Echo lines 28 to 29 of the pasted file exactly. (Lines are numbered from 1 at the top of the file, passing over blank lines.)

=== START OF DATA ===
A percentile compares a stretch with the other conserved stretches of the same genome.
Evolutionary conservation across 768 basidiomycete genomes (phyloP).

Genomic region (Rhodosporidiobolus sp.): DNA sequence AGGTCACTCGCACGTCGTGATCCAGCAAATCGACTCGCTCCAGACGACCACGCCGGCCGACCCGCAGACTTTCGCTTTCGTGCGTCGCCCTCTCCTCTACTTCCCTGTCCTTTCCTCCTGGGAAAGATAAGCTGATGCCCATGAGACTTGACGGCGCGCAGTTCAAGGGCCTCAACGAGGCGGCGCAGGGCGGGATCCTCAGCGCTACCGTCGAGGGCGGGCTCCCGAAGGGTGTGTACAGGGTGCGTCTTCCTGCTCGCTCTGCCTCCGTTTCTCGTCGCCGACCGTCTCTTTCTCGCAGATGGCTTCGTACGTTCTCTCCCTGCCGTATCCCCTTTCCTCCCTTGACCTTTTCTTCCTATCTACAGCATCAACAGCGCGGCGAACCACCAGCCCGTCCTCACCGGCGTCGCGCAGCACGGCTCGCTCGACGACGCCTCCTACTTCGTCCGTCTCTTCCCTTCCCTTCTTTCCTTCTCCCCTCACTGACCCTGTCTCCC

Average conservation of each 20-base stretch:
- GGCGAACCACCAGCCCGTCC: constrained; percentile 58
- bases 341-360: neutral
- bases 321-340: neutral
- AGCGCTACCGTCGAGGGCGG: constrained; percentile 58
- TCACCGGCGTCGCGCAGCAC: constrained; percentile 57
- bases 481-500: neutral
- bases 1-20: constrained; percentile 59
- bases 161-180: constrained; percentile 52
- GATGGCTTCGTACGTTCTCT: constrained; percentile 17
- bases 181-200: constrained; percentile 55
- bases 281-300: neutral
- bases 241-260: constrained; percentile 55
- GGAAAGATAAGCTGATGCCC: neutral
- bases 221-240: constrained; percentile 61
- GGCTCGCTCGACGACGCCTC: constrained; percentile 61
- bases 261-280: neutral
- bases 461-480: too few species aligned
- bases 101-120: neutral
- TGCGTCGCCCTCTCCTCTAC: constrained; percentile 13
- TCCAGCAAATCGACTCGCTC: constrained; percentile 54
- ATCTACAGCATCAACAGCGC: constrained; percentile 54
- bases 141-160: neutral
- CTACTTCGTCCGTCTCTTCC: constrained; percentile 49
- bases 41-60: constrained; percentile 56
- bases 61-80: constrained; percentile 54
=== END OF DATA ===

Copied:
- bases 41-60: constrained; percentile 56
- bases 61-80: constrained; percentile 54